Strict Standards: Only variables should be assigned by reference in /home/thewoodt/public_html/templates/js_avalon/html/mod_breadcrumbs/default.php on line 8
You are here: HomeFor SellersHow Is a Property Value Determined
Strict Standards: Only variables should be assigned by reference in /home/thewoodt/public_html/templates/js_avalon/html/com_content/article/default.php on line 8
How Is a Property Value Determined?
It’s a total of the land worth plus any improvements made to the land. Those improvements can be anything from your house – the most obvious – to sheds, fancy driveways, tennis courts, pools, even landscaping.
As for the land, its size and location and its ability to be developed are determining factors. If it’s too hilly or sandy, making it difficult to build on, it likely will be worth less. If it’s in a desirable neighborhood, it’s going to be worth more. If it’s near shopping, that can be good. If it’s too close to shopping centers and traffic, that can lower the value.
Keep in mind, too, future zoning plans. A home may have a higher value when it’s first built and has wonderful green-space views. But if zoning allows for that green-space to turn into a shopping mall 10 years down the road, you can expect the home’s value to decrease when the view changes to delivery trucks and parking lots.
All the components that make up a property’s value are given values based on comparable properties in the neighborhood. For instance, if you live in a strictly middle class neighborhood and add a tennis court – the only one in your whole neighborhood – an assessor (or current buyers) may not really see it as a valuable addition – at least not valuable enough to pay a premium for the home – since most people moving into a strictly middle-class neighborhood would neither expect nor want a tennis court in their yard.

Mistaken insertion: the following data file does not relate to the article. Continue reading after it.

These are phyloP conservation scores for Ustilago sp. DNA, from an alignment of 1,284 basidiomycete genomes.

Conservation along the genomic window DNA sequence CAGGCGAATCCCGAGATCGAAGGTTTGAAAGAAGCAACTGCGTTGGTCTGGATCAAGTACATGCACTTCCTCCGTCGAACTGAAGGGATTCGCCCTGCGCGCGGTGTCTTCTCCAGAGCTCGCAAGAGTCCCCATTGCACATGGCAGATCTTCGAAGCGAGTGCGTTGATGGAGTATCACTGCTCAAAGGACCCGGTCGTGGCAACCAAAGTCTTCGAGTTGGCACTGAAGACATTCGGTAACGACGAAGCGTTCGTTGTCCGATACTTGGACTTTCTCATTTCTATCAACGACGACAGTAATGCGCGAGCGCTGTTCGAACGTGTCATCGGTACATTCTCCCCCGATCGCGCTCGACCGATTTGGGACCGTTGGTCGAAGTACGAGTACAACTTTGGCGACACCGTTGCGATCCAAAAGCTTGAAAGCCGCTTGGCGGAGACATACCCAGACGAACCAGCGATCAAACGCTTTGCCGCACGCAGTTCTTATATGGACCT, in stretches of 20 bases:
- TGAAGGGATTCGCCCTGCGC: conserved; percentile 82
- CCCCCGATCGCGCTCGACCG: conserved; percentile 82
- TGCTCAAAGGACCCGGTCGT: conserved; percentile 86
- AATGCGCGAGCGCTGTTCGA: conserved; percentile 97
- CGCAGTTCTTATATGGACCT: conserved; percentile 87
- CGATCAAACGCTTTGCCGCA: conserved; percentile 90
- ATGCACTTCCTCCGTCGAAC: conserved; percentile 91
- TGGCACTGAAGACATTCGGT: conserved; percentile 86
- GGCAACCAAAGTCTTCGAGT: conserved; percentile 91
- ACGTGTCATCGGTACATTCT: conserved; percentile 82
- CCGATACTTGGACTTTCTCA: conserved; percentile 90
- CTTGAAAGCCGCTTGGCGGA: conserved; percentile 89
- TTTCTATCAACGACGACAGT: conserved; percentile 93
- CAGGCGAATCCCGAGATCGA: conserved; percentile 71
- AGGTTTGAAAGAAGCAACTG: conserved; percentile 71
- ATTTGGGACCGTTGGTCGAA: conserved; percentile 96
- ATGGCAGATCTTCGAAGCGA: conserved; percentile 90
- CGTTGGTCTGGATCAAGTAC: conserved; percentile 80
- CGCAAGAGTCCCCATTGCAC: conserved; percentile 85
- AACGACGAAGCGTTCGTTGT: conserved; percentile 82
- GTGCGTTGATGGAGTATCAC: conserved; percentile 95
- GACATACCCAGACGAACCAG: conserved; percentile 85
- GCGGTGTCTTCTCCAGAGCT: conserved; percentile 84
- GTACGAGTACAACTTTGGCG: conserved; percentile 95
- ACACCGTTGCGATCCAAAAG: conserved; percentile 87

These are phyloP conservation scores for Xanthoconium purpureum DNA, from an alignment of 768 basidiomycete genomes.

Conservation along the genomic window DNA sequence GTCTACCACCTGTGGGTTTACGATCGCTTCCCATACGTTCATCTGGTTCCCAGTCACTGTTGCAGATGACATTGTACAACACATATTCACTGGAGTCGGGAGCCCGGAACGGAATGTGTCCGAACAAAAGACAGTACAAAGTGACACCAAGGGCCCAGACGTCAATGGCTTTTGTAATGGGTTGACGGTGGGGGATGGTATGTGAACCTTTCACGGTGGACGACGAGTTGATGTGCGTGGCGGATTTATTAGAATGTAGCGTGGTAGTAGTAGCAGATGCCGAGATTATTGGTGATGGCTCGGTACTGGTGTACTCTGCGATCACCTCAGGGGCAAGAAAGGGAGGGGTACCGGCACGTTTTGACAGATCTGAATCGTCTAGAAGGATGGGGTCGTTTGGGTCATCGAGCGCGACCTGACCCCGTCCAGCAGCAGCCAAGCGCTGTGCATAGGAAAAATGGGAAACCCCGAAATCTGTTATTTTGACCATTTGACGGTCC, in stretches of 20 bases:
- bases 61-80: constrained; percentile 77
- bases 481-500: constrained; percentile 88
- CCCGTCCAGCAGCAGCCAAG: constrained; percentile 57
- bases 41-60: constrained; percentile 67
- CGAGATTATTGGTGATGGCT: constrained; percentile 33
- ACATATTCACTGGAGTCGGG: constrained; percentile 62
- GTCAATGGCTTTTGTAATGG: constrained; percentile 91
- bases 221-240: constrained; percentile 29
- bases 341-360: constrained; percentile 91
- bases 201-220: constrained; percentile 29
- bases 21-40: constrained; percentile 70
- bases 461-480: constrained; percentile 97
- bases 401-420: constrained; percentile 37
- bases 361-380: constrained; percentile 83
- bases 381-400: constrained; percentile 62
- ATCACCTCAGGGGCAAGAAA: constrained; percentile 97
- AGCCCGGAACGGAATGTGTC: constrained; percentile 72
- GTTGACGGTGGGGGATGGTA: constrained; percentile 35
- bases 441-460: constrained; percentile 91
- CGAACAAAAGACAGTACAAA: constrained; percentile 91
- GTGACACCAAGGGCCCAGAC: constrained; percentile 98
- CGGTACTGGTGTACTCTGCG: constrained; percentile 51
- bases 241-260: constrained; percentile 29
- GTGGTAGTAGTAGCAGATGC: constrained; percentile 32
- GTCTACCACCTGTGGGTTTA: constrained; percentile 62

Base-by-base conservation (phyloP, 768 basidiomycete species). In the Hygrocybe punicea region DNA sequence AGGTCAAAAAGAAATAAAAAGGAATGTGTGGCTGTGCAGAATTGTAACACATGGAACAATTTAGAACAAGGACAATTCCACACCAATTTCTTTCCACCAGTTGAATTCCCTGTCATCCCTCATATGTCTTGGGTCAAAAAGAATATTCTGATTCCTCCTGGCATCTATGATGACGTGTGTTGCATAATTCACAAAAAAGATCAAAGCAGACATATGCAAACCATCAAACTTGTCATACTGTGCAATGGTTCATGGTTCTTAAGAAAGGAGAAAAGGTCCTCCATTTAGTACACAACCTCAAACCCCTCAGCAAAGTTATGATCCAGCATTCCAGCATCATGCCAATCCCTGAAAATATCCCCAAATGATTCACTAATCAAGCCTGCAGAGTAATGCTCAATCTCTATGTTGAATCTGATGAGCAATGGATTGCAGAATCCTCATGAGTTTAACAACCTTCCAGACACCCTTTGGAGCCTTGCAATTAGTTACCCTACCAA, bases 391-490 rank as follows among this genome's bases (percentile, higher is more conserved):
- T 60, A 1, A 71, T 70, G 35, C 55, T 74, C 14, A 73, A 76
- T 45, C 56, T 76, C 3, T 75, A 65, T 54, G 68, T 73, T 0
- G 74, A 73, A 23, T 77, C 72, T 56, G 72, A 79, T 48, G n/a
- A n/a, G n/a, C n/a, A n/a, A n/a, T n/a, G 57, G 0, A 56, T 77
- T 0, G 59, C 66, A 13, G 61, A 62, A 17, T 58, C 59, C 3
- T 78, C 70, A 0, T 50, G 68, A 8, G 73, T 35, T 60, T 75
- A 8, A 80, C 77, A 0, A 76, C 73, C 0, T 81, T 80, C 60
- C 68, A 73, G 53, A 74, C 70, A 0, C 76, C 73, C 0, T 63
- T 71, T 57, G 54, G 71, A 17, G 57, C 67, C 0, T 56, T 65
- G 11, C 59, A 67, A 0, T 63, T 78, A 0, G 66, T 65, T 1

How Is a Home's Market Value Determined?
What are you willing to pay? That’s often the market value. But in reality, the market value is what your house is worth on the open market - what are people paying for homes similar to yours.
If somebody grossly overpays for a property, that doesn’t mean that sales price is its real market value – not if similar homes in the neighborhood are not selling at the same price. Likewise, you may get a real steal on a house, but an assessor may not see it your way – he’ll say that other people are paying $20,000 more, for instance, for the same type of house in your neighborhood – so your taxes are going to be based on the real market value, not what you paid.
To decide what to pay for a home (or what to sell yours for) it helps to look at comps – the recent selling prices of nearby homes that are of a similar size, age and condition. Be sure to look for homes very near to yours, not similar homes in different neighborhoods. Everything in the area – from proximity to shopping, quality of schools, crime rate and general neighborhood upkeep – figure into the market value of any given home.